This simple intervention asks a disruptive person to comment or contribute to the session.
Use when a participant is disrupting the session and seems to want to say something. They may be making comments to someone else or talking to himself or herself. The immediate goal is stopping the disruption to the group's work. It is important that the facilitator is seen to be in control of the group, otherwise the disruptive behavior becomes infectious, especially among young adults.
Make sure there are ground rules for working as a group. These may be set out by the facilitator or created with the group.
Think through what disruptions may come up and how to deal with them before they do come up.
Facilitator capability: This needs a light touch, from a place of respect for each individual and also respect for the group.
1. Use when a participant is talking to someone else or making comments to himself or herself.
2. Stop the session and ask the person respectfully whether they have a comment to make or something valuable to contribute to the session.
3. If they say no, then ask them to please respect the session schedule and discuss their personal interests during break or after the session.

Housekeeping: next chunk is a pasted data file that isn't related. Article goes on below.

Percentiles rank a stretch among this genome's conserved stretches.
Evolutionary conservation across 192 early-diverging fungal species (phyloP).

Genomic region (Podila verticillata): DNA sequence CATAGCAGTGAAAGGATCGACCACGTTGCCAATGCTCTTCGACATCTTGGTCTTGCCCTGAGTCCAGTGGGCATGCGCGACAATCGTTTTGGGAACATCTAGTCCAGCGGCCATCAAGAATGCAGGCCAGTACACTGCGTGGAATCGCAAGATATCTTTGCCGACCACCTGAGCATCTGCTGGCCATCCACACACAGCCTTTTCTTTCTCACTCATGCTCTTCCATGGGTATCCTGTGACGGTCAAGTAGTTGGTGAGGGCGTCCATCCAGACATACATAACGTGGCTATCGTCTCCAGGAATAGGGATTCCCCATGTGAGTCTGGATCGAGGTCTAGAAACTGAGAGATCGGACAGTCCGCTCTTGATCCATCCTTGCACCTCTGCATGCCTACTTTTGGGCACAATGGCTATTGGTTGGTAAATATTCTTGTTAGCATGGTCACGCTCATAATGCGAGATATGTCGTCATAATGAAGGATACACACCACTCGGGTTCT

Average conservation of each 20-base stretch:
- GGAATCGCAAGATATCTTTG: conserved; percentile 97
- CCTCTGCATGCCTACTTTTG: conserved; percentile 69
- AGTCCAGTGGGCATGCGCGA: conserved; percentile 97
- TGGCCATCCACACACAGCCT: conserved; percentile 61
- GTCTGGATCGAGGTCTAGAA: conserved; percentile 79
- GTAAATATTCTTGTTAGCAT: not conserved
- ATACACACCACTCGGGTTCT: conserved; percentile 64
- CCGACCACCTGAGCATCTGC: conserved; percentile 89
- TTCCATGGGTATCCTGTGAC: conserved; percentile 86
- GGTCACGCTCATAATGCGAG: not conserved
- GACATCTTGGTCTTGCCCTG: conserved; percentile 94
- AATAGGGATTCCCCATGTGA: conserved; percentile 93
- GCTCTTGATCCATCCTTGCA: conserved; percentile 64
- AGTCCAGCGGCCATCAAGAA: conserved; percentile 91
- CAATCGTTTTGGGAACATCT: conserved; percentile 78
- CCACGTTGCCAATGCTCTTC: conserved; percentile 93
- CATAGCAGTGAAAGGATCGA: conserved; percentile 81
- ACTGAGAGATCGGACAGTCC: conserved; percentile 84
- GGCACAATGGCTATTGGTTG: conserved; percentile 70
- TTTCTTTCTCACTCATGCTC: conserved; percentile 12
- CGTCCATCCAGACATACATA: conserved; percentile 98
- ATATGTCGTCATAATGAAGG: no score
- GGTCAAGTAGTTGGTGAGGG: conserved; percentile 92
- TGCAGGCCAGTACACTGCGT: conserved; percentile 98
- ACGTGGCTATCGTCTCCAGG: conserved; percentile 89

Follow-Up Required: Sometimes it is helpful to seek out the participant after the session to follow up on what has caused them to act in this way.
Usual or Expected Outcomes: Often the participant will not say anything, but sometimes they will have an insight that the group needs to hear.
Potential pitfalls: This can be a difficult intervention as it can create resentment on the behalf of the participant if not done respectfully.
Source: Jon Jenkins
Derived from: An email on disruptive students at the university level or participants in training sessions. Developed by Debra Bannister, MBA, PMP, Cert. Ad. Ed., Principal, Meta Team Solutions